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Rumor: Beatles 'White Album' demos might see the light of day
Rumors are circulating that The Beatles' "White Album" demos might be in consideration for a proposed 50th anniversary box set of the "Fab Four's" self-titled double album.
The Beatles -- as it was officially titled -- was released on November 22nd, 1968 and featured material written by the group during their infamous stay in the Maharishi Mahesh Yogi's ashram in Rishikesh, India. Upon returning to England, John Lennon, Paul McCartney, and Ringo Starr regrouped at George Harrison's house in Esher -- probably on May 28th -- and laid down bare-bones four-track recordings of their latest music. In 1996, seven tracks from the "Esher" tape -- including four that had not made the rounds on the various bootleg releases -- were released on The Beatles Anthology 3 collection in pristine quality.
The Beatles fan website WogBlog posted some background on the historic home recordings: "The demo songs were mono mixed by Harrison, with copies given to each Beatle. The general public first heard them in the late 1980's as part of The Lost Lennon Tapes radio series, and 23 of the songs had entered general circulation by the early 1990's through bootlegs. Most of these came from John Lennon's own tape, as mixed in mono by George in 1968. Still, they were a generation further away from the source, as they were likely taken from John's cassette transfers of the tape. It is also believed that after a burglary, Ringo's tape copy was leaked in full, which accounts for the bootlegged songs not aired on The Lost Lennon Tapes radio series."
Filmmaker Paul Saltzman documented his time in Rishikesh studying transcendental meditation with the group in his photo book The Beatles In India, and told us that they were always friendly and approachable: "John looked up at me, and he was two feet away from me, and I said, 'May I join you?' and John said, 'Sure mate, pull up a chair.' And Paul said, 'Come and sit here' -- he pulled next to him and I sat down. At that moment John turns to me, 'cause they had finished their conversation, and he says, 'So, you're American then?,' in his sort of teasing way. And I said, 'No, Canadian,' and he turns to the group and says, 'Ah, he's from one of the colonies!' And everyone breaks up (in laughter)."
1968's 'White Album' material marked a creative rebirth for John Lennon -- and pointed the way towards his more brutal and soul searching solo works in the 1970's: "Looking back at it, whenever I comment about writing, I always (laughs) seem to be suffering, whether it was writing 'A Day In The Life.' or whatever. When I comment on every little thing it's like I'm suffering. I always seem to have an intense time writing, thinking 'this is the end' and 'nothing's coming' and 'this is dumb' and how can. . . and y'know, 'this is no good' and all that business.”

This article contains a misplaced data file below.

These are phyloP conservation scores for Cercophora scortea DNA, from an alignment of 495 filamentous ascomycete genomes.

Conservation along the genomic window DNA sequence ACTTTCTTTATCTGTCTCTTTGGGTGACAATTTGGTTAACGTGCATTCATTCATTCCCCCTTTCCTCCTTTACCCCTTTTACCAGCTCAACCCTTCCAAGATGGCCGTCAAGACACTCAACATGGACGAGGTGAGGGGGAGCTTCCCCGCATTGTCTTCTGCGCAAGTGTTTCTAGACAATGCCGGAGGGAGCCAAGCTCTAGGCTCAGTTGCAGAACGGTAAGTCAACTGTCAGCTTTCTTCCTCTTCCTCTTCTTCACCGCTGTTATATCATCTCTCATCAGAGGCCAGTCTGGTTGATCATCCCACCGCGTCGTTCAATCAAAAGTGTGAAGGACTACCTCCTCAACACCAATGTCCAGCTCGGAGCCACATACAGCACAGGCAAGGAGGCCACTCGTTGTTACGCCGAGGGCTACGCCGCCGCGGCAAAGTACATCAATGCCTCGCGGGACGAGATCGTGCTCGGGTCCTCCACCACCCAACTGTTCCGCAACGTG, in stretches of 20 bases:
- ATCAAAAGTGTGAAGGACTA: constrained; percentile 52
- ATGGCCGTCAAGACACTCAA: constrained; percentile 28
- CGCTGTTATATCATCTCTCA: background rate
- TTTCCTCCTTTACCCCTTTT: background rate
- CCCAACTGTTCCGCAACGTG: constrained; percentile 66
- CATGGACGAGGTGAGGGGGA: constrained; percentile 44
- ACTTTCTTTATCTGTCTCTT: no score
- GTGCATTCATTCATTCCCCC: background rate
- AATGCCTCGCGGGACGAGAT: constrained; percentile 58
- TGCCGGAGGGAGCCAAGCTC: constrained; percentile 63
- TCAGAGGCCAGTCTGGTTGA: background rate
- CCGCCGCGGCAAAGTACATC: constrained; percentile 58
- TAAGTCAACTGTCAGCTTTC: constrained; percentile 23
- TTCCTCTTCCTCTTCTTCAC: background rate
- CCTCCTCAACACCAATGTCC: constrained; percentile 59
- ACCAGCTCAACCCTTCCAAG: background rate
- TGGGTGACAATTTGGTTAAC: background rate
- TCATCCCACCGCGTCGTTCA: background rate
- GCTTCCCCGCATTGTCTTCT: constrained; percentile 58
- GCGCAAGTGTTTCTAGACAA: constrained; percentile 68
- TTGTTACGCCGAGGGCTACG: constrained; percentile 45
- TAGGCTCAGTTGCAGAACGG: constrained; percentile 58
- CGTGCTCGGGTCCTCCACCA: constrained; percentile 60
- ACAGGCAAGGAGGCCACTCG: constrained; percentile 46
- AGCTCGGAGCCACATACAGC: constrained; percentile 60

The Beatles' "Esher" demos - via wogew.blogspot.com:
"Cry Baby Cry" - with a different intro and ending from the album version
"Child Of Nature" - unreleased, but the melody later became "Jealous Guy" with new lyrics
"The Continuing Story Of Bungalow Bill" - the other Beatles make animal noises
"I'm So Tired" - with a slightly different spoken passage
"Yer Blues" - John Lennon is 'insecure' rather than 'suicidal'
"Everybody's Got Something To Hide Except Me And My Monkey" - far less frenetic than the studio version
"What's The New Mary Jane" - studio version included on Anthology 3
"Revolution 1" - lacks the 'you say you'll change the constitution' verse
"While My Guitar Gently Weeps" - with different lyrics in places
"Circles" - unreleased by The Beatles, later released by George Harrison
"Sour Milk Sea" - unreleased by The Beatles, later released by Jackie Lomax
"Not Guilty" - studio version included on Anthology 3
"Piggies" - rather than 'eat their bacon', the piggies 'cut their pork chops'
"Julia" - in a higher key and with the verses in a different order
"Blackbird" - with a double-tracked vocal, no break, a slightly slower tempo
"Rocky Raccoon" - shorter, without the opening and final verses
"Back In The U.S.S.R." - lacks the final verse
"Honey Pie" - released on Anthology 3, with the final verse edited out
"Mother Nature's Son" - without the guitar intro of the studio version
"Ob-La-Di, Ob-La-Da" - with a double-tracked vocal from Paul McCartney
"Junk" - included on Anthology 3
"Dear Prudence" - with a spoken ending and double-tracked vocals
"Sexy Sadie" - also with double-tracked vocals from John (and) Paul adds 'oh Sadie' several times near the end.
"Happiness Is A Warm Gun" - lacks the intro and the final section
"Mean Mr. Mustard" - his sister is called 'Shirley' -- not 'Pam'
"Polythene Pam" - slightly different chords; 'well it's a little absurd but she's a nice class of bird'; the verses are repeated
"Glass Onion" - with double-tracked gobbledygook from Lennon